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Brewers Free Agent Targets: C Jason Castro

What if we’re not so confident in-house options can replace Jonathan Lucroy?

MLB: Houston Astros at Cleveland Indians David Richard-USA TODAY Sports

The Brewers created a need at catcher when they traded Jonathan Lucroy away at this year's trade deadline.

They may have addressed that need minutes later when they got Andrew Susac from the San Francisco Giants as part of the return for Will Smith, but he'll be 27 next year and doesn't have much big league experience. Martin Maldonado did fine as a full-time player after the Lucroy trade, but he's also been a career backup. If we're looking for areas where the Brewers could use an upgrade, catcher would probably be one.

Which brings us to Jason Castro, one of a few catching options in the free agent market this winter.

To be blunt, Castro stunk in 2016. He's stunk for a few years, actually, hitting .215/.291/.369 over the past three seasons in Houston with an OPS+ of 84. He's posted wRC+'s of 86, 79 and 88 over the past three years. If you want a point of comparison, Jonathan Lucroy's wRC+ this year was 123.

He's also struggled with strikeouts over his career, and has seen the whiffs increase during this three-year dry spell. He's struck out in about 30% of his plate appearances during that time, and saw that number creep towards 33% this past season. Astros fans weren't guaranteed much this year, but if they went to a game, they were seeing at least one Castro whiff.

As bad as the overall numbers look, his numbers against left-handed pitching are even worse. As a lefty himself, he's hit a Scooter-like .190/.249/.287 against like-handed opponents for his career. Any team that signs him might want to consider a platoon as a way to give him a day off here or there while also hiding his ineffectiveness against lefties.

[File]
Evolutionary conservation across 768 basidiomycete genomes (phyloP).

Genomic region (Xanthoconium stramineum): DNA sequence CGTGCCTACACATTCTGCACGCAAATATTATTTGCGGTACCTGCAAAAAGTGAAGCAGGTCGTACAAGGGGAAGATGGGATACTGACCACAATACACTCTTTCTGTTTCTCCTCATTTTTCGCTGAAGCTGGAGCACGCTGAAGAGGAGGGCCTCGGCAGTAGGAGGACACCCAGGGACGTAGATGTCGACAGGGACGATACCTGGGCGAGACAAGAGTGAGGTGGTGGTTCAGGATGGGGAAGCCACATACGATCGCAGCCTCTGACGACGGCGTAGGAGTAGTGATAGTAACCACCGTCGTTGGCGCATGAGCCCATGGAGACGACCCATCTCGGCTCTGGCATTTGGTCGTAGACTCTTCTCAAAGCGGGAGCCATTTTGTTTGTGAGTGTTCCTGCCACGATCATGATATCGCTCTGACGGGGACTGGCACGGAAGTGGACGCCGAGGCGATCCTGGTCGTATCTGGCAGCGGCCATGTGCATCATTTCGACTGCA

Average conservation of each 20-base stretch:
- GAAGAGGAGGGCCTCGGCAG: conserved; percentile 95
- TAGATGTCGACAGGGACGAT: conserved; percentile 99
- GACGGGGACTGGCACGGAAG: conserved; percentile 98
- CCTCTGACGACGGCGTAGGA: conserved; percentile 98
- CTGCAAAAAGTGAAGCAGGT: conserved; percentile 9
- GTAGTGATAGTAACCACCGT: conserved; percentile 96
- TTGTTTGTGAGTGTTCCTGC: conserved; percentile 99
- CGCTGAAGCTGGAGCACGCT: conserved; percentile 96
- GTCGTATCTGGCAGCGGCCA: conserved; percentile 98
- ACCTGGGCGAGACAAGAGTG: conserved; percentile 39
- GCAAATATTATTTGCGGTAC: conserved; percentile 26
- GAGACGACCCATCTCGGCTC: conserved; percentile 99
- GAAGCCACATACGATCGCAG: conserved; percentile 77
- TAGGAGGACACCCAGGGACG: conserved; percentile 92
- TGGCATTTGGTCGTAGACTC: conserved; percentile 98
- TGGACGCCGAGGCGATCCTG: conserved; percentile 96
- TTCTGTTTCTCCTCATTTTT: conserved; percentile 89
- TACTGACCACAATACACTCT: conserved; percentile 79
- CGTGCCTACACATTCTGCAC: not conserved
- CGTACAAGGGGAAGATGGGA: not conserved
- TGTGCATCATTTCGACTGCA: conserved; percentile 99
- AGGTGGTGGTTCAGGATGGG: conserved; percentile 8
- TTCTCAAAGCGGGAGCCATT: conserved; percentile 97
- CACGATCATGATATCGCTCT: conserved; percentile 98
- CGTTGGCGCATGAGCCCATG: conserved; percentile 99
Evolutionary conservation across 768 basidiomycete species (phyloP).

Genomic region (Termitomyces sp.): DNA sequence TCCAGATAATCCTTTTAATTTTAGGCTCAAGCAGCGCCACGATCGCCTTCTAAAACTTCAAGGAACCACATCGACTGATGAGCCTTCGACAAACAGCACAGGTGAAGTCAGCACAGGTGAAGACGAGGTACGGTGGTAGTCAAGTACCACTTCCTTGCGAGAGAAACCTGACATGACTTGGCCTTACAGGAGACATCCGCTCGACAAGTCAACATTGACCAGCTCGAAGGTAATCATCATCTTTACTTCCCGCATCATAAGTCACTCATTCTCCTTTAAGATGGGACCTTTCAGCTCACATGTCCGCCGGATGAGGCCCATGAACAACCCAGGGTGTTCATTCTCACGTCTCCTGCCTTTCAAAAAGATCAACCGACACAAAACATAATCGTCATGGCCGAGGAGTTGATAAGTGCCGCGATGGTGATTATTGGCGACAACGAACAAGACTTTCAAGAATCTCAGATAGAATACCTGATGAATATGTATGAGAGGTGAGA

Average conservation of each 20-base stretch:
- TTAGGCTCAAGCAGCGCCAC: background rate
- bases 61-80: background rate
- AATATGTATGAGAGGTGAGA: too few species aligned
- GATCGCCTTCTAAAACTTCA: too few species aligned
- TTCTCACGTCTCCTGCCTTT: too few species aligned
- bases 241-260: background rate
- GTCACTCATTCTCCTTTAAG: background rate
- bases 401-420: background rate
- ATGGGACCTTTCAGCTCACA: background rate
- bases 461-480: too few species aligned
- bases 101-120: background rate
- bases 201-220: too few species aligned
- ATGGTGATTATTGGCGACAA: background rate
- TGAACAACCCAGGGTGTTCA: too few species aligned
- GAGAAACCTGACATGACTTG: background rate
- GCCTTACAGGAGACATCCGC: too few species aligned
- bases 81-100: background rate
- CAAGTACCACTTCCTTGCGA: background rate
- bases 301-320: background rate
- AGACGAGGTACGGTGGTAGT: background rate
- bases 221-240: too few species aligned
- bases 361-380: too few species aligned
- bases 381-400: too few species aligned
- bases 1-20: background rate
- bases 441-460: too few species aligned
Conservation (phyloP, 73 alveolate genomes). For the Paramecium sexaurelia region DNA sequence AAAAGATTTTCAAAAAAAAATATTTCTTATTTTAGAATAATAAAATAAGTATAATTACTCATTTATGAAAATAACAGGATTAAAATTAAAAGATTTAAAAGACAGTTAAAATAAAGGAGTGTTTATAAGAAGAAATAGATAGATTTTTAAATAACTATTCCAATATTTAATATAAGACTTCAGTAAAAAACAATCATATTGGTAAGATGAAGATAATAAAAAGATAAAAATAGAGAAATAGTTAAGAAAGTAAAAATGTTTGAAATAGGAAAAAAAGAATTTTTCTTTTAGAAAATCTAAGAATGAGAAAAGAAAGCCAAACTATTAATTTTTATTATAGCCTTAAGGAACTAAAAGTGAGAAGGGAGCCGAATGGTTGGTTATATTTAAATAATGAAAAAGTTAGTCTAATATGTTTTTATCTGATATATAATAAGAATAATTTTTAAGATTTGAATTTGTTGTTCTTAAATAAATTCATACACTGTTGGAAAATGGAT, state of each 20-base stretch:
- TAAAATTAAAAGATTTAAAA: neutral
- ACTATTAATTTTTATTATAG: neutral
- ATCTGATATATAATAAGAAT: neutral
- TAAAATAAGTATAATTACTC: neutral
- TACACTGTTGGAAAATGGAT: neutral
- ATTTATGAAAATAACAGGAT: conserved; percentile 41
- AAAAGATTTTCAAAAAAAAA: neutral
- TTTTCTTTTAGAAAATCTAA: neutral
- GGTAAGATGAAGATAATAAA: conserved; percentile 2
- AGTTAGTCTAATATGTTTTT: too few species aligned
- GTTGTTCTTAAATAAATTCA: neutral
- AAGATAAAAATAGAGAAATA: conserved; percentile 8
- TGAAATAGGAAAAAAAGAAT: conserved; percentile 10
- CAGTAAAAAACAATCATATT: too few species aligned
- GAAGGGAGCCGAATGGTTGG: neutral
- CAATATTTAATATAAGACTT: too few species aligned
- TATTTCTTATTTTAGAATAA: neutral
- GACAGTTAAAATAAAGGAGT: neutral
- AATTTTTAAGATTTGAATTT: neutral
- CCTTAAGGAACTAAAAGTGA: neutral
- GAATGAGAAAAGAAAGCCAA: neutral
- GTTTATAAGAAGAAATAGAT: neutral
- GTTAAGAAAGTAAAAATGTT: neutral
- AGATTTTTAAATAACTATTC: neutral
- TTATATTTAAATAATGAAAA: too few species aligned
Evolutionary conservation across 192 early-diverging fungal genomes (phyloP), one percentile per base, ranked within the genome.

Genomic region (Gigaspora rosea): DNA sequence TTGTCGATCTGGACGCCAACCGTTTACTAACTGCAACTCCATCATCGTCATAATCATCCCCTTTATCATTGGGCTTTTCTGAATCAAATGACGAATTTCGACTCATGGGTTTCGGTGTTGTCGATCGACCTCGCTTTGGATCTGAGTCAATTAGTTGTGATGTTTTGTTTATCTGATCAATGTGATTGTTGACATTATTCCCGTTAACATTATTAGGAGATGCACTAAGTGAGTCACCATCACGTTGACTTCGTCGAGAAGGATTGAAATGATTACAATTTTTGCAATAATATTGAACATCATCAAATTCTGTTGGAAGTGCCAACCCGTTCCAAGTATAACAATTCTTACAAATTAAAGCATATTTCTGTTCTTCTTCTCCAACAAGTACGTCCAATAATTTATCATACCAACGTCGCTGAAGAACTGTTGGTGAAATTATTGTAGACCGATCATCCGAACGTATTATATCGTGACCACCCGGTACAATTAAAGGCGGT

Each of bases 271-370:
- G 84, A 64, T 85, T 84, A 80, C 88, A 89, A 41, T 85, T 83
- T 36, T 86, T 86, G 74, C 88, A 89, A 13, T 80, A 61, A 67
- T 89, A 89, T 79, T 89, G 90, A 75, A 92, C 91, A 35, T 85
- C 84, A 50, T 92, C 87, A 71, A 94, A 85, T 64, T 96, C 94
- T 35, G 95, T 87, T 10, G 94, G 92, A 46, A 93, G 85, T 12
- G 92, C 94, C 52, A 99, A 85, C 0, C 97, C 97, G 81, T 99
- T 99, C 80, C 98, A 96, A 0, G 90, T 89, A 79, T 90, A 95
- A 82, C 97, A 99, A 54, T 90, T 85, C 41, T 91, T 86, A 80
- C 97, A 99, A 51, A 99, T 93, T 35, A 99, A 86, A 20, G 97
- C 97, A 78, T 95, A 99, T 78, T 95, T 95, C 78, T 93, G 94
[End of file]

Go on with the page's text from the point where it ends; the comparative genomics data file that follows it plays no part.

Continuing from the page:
But Castro hasn't always been this bad offensively. In fact, he was an All-Star in 2013, when he hit .276/.350/.485 with 18 home runs and 35 doubles. The fact that he's shown the ability to hit well (really well for a catcher) before, is regarded as a very good pitch-framer, should still be in his prime (he'll be 30 next season) and could come cheaper than Wilson Ramos or Matt Wieters is probably why he's drawing a lot of interest already.

He also does do some things well, I swear. As mentioned, he has a very good defensive reputation, and the metrics like his defense enough that he's been worth roughly 1 (or more) WAR every year since his rookie season. He's also hit double-digit home runs for four years straight, and saw his BB% improve by more than 3% this year.

According to MLB Daily Dish, six teams are reportedly already interested, including the Astros, Braves and Twins (the Brewers have not been linked to him at this point). Early projections had him fetching $7.5 million or so per year on the open market, but that level of interest could end up drawing a 3+ year deal and an average annual salary that could be tough for a small-market rebuilding team to swallow.

While the Brewers may be content seeing what they have with Susac and Maldonado, as some suggested with or “Tender or Non-Tender” series, maybe there could be a trade market for Maldonado if a contending team is looking for plus-defense at a cheap rate. In that case, maybe the Brewers would be able to swing a Castro/Susac platoon -- the latter has mashed lefties during his extremely limited time in the majors, and could see a couple starts per week in that role.

There are plenty of other veteran catching options out there this winter, but Castro would represent an interesting buy-low opportunity for any team hoping he could regain his All-Star form.

Statistics courtesy FanGraphs and Baseball Reference